She plays a lot of notes. And that is not a criticism. Just a fact. When she plays a lot of notes, I like it. Her runs are very clean and I hear a well practiced musician with very clear ideas and a grasp of the song form she is soloing within. In other words, she understands the basics of Jazz.
I like technique and I like hearing a lot of notes when it’s done right. I’ve always liked chops heavy music. When I first discovered this type of playing, I was immediately drawn to Chick Corea.
Why am I writing about the virtues of technique and dense playing in an article about not over playing?
Because when I went to hear my friend play, this accomplished musician was being obliterated by the horrible playing of her drummer.
Her drummer was stepping all over her solos. It was not supportive playing. There was no groove coming from this drummer. He had no ride cymbal technique and he never even tried to play a repeating pattern that established a pocket.
The drummer’s ideas seemed random, half-baked and without a real grounding in the language of the genre of music that was being played. He was playing a rock style kit too….the sound of his drums was all wrong.
Finally, the drummer’s ideas were being played in a vacuum. He was not listening to what the main soloist was playing at all.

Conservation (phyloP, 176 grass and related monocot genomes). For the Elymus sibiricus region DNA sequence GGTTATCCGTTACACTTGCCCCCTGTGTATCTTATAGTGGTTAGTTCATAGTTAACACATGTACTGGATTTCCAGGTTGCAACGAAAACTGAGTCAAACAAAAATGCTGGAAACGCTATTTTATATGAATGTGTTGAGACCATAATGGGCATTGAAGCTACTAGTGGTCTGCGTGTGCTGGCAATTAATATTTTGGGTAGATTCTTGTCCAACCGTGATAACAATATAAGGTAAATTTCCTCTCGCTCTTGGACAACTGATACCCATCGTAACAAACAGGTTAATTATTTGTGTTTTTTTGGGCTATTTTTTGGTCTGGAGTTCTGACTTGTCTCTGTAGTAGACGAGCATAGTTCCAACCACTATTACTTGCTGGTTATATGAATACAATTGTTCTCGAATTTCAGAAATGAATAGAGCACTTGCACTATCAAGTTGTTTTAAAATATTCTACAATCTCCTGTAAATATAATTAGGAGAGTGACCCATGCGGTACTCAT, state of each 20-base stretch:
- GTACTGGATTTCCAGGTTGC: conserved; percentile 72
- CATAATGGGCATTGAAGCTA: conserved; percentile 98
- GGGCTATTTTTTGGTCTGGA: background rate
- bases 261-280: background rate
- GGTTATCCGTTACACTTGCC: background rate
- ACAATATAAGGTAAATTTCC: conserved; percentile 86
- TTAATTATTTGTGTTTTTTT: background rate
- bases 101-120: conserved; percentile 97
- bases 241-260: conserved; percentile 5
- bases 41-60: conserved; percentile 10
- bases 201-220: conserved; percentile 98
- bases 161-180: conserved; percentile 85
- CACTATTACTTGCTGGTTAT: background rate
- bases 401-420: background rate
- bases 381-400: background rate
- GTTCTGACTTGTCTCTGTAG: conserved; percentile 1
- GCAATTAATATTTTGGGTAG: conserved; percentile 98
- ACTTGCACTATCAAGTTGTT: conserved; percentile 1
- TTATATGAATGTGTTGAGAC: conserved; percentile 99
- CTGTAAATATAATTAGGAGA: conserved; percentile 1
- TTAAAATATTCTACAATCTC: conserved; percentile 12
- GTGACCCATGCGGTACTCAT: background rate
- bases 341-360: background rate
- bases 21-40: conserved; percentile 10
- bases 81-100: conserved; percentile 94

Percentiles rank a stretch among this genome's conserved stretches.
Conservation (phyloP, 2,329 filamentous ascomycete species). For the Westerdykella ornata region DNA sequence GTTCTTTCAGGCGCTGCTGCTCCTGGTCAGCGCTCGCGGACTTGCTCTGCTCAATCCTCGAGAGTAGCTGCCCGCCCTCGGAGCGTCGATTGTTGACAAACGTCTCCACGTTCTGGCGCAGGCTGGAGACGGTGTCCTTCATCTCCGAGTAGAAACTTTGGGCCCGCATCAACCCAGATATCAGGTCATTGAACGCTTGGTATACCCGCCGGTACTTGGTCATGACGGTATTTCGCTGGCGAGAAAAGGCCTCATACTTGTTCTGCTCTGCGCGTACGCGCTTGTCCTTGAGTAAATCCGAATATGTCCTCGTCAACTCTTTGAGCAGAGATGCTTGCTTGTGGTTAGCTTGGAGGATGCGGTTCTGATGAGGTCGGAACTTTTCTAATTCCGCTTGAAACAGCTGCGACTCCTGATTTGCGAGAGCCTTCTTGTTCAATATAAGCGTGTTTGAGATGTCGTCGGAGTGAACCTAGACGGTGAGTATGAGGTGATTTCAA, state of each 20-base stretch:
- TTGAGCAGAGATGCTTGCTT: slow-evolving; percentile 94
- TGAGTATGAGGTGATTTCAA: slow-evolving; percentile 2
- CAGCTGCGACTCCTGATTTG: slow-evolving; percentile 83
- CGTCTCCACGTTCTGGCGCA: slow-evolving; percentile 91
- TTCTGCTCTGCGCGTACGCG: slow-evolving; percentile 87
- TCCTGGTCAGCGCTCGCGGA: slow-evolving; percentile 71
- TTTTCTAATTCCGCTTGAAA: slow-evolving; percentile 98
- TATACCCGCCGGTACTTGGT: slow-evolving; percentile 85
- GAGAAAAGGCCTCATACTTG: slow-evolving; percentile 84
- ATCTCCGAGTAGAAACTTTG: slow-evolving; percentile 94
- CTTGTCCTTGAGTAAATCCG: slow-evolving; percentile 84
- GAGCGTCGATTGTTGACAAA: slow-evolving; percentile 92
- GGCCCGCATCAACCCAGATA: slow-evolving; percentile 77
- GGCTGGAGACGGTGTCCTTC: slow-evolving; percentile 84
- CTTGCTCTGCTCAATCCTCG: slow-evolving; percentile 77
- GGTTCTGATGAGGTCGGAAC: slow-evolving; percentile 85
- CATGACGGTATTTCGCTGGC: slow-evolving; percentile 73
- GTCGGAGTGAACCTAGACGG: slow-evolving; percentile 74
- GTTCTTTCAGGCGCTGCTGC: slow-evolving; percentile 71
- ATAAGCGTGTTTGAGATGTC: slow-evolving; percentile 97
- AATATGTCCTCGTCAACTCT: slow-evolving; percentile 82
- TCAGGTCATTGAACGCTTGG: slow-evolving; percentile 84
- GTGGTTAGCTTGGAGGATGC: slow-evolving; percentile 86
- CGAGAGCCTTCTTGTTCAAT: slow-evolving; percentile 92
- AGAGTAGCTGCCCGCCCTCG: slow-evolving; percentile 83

All of this just made me think that the drummer’s concept was, “OK, I’m playing Jazz so I’ve got to play a lot of stuff—that’s what jazz drummers do.”
Wrong! Listen to Philly Joe Jones, Art Blakey, Art Taylor and Billy Higgins! Talk about groove. Those guys laid it down. Groove city. Any busy playing from guys like this was always in a musically appropriate way; moving the music forward, or pushing the soloist to new heights.
I know I’m ranting, but please don’t make this mistake. Respect the music you are playing. Study it. Dissect it. Learn what the great drummers who played that style of music played. Than steal from them and twist their ideas around to make new ones. Listen to the other musicians in your band and compliment them.
Jazz is not a license for over playing. Even in Jazz, great drumming begins with laying down a great feeling pocket for other musicians to feel comfortable playing over. Then, add to that in ways appropriate to the music.
Don't miss LEVEL5's next show: 10:30pm on Wed, 4/11/17 at NYC's legendary club, The Bitter End.
"The Sybil EP," the debut from Mark Feldman's LEVEL5, is due for release in 2018, and features Oz Noy and Will Lee.
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